Monday, 23 January 2012

Twisting interfacial tension...

The understanding of science and surface tension in particular are one of those things where you think something as old as Benjamin Franklin (who conducted the first studies) would be understood to its fullest potential.  So I am always learning something new about surface science and surface tension in general.  I stumbled upon this that the Dogic group at Bradeis University in Massachusetts has demonstrated a demonstrated a new way of controlling interfacial tension using a change in chirality of a condensed membrane of rod-like bacteriophage virus fd.  By increasing the strength of chirality of the rods it both lowers the energy of the rods along the membrane’s edge and increases the frustration of untwisted rods in the bulk, lowering the interfacial tension  They published this in some unknown magazine called Nature (at least publish in Phys Letters). Here a link to the 2012 article.  (Read then watch these cool movies below)

Let's back up here and explain a few things.  Water has a surface tension of 72 dynes/cm2 which allows many things like water striders and even the ocassional son of God to walk on top of it.  Water also has an another interesting property when you add oil to it.  Oil and water as you have probably figured out do not mix.  Oil will create an interface with the water making a strong interfacial tension (cell membranes are also like this).  Adding soaps or detergents will adjust the surface tension and these soaps which are both hydrophobic and hydrophilic (amphipathic) will move to this interface between the oil and water.  This is basically how your detergents like Tide clean all the stains out of your clothes or SDS can detroy cell membranes.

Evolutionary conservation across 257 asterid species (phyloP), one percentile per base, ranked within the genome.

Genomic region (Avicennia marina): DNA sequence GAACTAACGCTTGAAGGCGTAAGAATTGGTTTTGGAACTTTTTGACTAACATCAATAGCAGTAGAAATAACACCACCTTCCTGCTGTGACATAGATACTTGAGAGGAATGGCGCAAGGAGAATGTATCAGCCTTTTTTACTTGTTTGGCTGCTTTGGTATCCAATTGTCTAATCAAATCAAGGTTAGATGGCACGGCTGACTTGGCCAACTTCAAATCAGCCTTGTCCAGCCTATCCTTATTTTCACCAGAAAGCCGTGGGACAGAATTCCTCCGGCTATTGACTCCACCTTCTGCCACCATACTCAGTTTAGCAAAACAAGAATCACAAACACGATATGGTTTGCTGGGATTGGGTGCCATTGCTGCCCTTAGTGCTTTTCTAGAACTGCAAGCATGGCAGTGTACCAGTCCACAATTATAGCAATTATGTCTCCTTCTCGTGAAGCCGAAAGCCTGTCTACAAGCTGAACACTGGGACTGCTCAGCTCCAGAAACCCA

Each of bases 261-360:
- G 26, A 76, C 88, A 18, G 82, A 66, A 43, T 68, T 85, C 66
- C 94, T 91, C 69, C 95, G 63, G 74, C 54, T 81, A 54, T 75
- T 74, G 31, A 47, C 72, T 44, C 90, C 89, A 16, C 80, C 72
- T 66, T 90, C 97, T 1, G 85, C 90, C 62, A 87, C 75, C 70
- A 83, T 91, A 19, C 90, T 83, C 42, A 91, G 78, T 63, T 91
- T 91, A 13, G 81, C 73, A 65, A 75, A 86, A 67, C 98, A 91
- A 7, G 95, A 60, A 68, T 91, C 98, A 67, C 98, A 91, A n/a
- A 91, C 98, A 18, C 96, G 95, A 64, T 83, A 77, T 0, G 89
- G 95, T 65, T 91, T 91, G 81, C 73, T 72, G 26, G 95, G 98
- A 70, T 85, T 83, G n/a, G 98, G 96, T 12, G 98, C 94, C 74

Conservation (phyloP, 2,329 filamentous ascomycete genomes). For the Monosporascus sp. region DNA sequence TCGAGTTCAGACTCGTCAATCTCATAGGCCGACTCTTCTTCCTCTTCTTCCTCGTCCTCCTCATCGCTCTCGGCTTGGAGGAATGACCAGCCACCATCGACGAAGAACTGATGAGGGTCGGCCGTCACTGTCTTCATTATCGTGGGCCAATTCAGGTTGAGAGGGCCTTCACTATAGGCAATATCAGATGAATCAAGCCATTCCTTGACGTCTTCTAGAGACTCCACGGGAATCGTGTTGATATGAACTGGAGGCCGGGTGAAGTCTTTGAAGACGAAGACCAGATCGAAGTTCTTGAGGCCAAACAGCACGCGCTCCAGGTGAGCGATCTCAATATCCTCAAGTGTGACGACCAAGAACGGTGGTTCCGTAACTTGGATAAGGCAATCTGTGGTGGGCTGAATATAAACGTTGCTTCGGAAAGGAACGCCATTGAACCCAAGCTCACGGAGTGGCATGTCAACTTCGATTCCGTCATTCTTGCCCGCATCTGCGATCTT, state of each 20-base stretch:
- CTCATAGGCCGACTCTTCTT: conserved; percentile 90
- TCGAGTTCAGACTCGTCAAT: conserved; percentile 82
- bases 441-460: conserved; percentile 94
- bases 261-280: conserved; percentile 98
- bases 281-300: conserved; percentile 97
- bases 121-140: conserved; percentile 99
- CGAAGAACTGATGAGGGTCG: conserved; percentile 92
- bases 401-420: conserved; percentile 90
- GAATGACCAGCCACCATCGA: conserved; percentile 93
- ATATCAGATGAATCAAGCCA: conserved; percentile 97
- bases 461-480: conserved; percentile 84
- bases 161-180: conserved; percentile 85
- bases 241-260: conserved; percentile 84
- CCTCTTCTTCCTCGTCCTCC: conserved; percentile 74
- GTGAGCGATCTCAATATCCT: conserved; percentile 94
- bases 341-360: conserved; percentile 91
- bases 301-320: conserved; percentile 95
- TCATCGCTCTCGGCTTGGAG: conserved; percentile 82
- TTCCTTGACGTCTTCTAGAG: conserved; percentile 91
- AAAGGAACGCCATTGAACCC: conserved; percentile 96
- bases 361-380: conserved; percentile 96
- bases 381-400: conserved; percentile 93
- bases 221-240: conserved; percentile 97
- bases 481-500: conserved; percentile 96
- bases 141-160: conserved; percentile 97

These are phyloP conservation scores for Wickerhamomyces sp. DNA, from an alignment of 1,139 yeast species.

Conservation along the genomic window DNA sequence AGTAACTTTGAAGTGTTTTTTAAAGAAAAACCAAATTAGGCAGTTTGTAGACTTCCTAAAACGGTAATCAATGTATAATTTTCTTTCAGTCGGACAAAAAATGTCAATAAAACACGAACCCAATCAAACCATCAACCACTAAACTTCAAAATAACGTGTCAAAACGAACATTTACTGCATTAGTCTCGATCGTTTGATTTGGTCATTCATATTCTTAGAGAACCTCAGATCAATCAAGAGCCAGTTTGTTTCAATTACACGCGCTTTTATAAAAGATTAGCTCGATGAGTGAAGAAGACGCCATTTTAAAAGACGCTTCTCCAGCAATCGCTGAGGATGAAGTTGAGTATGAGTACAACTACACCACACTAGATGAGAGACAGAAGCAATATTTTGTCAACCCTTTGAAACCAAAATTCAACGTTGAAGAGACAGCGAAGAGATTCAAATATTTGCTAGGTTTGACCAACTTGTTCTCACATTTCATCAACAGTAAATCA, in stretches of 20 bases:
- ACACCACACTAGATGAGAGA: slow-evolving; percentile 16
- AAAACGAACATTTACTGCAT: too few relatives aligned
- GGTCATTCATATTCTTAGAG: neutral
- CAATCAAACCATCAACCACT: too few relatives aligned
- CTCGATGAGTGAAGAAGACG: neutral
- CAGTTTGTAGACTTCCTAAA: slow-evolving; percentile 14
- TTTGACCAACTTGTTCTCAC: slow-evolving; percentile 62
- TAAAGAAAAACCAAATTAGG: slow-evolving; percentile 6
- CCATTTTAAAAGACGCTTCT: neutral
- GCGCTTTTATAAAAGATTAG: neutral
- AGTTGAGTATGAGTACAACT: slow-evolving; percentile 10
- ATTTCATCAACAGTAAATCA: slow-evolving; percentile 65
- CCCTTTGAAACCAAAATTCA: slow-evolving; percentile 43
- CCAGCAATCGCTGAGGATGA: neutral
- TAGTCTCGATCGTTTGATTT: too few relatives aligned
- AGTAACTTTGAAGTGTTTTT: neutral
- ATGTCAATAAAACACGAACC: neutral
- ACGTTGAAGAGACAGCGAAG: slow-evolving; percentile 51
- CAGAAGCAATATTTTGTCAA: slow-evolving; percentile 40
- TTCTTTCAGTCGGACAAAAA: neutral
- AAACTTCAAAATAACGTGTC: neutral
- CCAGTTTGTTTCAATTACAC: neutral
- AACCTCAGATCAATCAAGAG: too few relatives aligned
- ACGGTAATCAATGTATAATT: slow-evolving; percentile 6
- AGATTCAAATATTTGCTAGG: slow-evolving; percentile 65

The Dogic group has made it so that the membrane instead of an outside amphiphile changing the state of teh membrane they changed it using chirality.  Instead of lipid membrane they made a membrane of rod-liek bacteriophage virus fd.  This is a chiral molecule.  Think of your hands being mirror images but cannot superimpose on one another.  Since the rods have this property of chirality they tend to twist in a small angle with respect their neighbors.  When they increased the strength of the chirality it lowers the energy of the rod's along the membrane's edge thus lowering the interfacial tension. 

The interesting thing here is that they can change the microscopic shape of this membrane making it form from a flat two dimensional shape to a one-dimensional ribbon.  This is a fully reversible transition that you can see in the movies on youtube.  Twistier structures have more chiral strength.  In a lipid membrane the change in interfacial tension can be done chemically (by adding different lipids), mechanically or by changing the temperature but it is not always reversible and some degree of hysteresis may occur.

This movie depicts the reversible transition from a 2D membrane to a 1D twisted ribbon by the application of a stretching force imparted by optical tweezers. The diameter of the unstretched membrane is ~10microns.(text taken from youtube)

This movie shows the reversible transition of a 2D colloidal membrane composed of fd viruses into several connected 1D twisted ribbons, induced by increasing the strength of chiral interactions between the constituent virus particles. The duration of the movie is 11.9 minutes. The diameter of the membrane is ~10microns.(text taken from youtube)